There’s some chatter about Mitt Romney for President again. He ‘s a man who wanted to be President, and he has had a terrific year. The Netflix documentary, various media appearances and the flap about statements regarding his black grandson have humanized him. The mess in Russia makes his hawkishness look prescient, and polls show that he’d win in a landslide against Obama if the election were held today. Investigations have hobbled prominent Governors planning to run for the office. And candidates for statewide office are eager to campaign with Romney, and to emphasize his endorsement.
Elite donors still like him. The biggest surprise may have been the encouragement from a Democrat, former Montana governor Brian Schweitzer, who told reporters, “He would be a giant in a field of midgets.” It is a bit unusual for a potential Democratic candidate to attend a conference for a prominent Republican, and compliment him. Before Republicans consider the electoral strengths of a Romney/ Schweitzer unity ticket, it is worth noting other motives for Schweitzer’s actions. Since Romney seems unlikely to run, he could have just been laying the seeds for criticism of the Republican field. Republicans might say nice things about Joe Biden for the same reason. But it was an unusual quote.
While Romney made some obvious mistakes in 2012, it’s not clear that he was a bad candidate. He overperformed most Republican candidates for statewide office, and lost narrowly in the popular vote (the difference between him and Obama was less than 1/25th of the vote) in a political environment that favored Obama. The economy was improving, Obama’s response to Hurricane Sandy was well-received, Osama Bin Laden was still dead and Americans have a tendency to support incumbents. The nominee in 2016 will run under historically more favorable circumstances, and Romney would have less of a learning curve than anyone else.
There are some significant negatives. He’s not exactly a fresh face, and a few months older than Hillary Clinton, so he wouldn’t be able to beat her the way Obama did in ’08. All of his political campaigns have meant that there are a lot of public statements to scrutinize and attack.
If Romney still wants to be president, this would be his last shot. It wouldn’t make sense for Romney to wait until 2020. It’s a few months before the 2016 primary is officially underway, and Romney’s considered such a strong contender because of a series of lucky breaks unlikely to repeat in a different environment. The field is fractured. Establishment frontrunners include a guy under investigation, and George W Bush’s little brother. He would have the advantage of name recognition, in addition to dedicated support in the business community and among Mormons. Plus, he would have an existing campaign infrastructure.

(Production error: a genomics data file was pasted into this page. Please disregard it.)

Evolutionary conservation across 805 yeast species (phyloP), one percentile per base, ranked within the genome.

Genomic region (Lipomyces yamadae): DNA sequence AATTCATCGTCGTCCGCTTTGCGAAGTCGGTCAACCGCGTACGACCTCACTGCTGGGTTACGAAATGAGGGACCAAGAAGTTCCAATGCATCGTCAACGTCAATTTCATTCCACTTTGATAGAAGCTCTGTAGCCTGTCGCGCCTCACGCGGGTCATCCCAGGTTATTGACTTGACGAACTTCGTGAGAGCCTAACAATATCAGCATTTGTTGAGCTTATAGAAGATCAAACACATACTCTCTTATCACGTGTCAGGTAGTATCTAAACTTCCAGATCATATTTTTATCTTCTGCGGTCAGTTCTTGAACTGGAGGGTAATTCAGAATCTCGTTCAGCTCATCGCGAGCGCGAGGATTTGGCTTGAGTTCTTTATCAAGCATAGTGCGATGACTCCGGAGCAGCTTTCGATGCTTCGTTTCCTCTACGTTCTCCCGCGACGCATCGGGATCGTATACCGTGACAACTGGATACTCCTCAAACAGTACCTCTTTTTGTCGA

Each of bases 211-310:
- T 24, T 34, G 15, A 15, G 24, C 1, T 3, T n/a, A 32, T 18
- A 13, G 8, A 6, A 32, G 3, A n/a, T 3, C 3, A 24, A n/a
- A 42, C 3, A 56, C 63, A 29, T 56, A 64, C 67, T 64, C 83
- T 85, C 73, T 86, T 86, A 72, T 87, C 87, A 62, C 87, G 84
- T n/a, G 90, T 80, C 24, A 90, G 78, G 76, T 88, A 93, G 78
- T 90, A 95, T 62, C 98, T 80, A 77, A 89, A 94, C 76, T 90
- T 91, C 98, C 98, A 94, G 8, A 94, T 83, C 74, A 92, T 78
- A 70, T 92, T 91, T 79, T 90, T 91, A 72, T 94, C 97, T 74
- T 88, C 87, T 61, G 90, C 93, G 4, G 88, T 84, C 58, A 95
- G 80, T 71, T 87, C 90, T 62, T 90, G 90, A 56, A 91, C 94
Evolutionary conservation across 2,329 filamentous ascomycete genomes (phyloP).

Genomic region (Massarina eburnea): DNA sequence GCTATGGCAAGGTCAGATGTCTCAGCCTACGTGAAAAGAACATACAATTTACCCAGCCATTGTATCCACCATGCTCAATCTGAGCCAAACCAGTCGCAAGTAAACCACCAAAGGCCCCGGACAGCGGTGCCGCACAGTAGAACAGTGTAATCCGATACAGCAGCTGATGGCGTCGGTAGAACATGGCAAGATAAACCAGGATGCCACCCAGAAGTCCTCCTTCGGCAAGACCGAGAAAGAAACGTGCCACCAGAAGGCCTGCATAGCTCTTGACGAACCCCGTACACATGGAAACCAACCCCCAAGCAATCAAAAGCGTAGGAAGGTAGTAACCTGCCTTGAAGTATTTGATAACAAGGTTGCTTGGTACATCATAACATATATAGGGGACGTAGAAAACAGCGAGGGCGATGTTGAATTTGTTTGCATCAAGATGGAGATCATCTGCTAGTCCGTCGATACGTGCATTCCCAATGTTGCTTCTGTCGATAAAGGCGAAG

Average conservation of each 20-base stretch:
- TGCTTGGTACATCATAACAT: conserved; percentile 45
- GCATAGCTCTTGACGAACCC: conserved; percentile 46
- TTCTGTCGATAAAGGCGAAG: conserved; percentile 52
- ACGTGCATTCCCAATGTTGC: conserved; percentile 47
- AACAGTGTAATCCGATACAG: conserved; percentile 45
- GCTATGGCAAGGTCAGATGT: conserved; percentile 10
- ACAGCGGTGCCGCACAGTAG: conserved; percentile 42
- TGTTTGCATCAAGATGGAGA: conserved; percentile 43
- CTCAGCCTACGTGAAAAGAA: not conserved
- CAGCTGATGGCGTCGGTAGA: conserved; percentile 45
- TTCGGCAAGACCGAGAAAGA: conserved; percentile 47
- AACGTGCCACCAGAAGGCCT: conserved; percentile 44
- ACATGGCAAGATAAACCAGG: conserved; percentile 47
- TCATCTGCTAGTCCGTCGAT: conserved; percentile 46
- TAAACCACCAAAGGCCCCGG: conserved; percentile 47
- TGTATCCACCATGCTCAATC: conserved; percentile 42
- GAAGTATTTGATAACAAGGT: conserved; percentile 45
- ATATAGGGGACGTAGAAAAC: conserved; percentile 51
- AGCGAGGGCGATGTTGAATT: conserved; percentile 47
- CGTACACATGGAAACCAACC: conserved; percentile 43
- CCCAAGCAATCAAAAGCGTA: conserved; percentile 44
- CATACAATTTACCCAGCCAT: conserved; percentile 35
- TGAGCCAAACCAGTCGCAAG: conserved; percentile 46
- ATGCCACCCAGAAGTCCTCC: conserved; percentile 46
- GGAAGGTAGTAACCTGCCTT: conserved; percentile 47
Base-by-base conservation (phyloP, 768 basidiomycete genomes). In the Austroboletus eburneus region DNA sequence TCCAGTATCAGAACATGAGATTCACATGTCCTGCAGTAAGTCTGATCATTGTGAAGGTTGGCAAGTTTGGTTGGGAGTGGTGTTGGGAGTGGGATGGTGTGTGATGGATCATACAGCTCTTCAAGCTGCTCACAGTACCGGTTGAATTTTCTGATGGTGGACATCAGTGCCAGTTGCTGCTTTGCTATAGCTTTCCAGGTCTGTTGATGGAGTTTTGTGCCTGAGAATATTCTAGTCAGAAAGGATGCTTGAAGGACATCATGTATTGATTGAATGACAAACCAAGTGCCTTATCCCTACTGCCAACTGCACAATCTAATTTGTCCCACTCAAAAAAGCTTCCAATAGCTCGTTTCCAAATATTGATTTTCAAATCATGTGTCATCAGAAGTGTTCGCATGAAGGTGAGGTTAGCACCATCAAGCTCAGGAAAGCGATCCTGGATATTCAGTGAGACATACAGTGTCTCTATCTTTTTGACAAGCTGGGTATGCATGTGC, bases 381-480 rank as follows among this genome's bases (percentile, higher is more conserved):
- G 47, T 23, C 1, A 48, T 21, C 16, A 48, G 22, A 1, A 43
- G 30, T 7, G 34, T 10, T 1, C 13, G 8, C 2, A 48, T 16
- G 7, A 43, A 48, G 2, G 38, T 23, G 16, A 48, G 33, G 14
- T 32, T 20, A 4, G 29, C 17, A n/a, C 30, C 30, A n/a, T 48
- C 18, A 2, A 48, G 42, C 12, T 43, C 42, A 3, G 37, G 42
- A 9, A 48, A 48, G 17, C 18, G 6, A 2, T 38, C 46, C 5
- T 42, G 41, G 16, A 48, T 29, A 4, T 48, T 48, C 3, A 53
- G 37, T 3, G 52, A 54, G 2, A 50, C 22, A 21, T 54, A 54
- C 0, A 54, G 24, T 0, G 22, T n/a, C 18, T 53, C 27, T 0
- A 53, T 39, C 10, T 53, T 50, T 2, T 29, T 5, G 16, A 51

There are arguments that the political environment typically doesn’t favor General Election losers, although that is mainly due to the small sample set. The reasons that Gerald Ford, Walter Mondale and Bob Dole didn’t run for president again don’t apply to Mitt Romney. Looking at losers of presidential elections; Papa Bush, Ford and Carter were incumbent Presidents who lost. Dole and McCain were in their early 70s when nominated. Mondale, Mcgovern and Dukakis suffered more embarrassing losses.
That leaves Humphrey, Kerry and Gore. Gore didn’t want to run in 2004, even though he polled rather well. Humphrey came relatively close in 1972, losing to a candidate who ran a savvy campaign and had stronger appeal to the base.
Kerry’s biggest problem was the 2008 primary field. For a party that values diversity, he would have been the third choice, at best, in a group that included a young African American Senator and a female Senator with 100% name recognition and a popular husband. 2008 ended up being a long hard-fought primary, although that was between figures Democrats generally liked with similar policy positions. The 2016 Republican primary is likely to be more divided, which leaves more openings.
Kerry was also blamed for losing to George W Bush. Republicans hate Obama as much as Democrats hated Bush eight years ago, and there will be a section of the party that blames Romney for Obama’s reelection. However, Republicans do seem to have more respect for Obama’s political talent than Democrats had for Bush.
Romney might hope for similarities to Ronald Reagan, a former coastal Governor who won the presidency in his third go-around at age 69, fourteen years after first being elected to statewide office.
During the 2012 campaign, there were some comparisons between Romney and Dewey, a Northeastern Governor who ran a safe campaign against a troubled incumbent President and lost. His record of three presidential campaigns does not set an impressive precedent for Romney. Dewey ran for the Republican nomination in 1936, and lost. He then ran for the nomination in 1940 as a northeastern Governor, and won the nomination but lost the general. He sought the nomination again in 1944, and once again lost the general.
A third scenario is Al Smith, a northeastern governor who sought the nomination in 1924 and lost. He won the nomination four years later and lost the general. And he sought the nomination again in 1932 and lost in the effort. Romney would rather be Reagan than Dewey or Smith.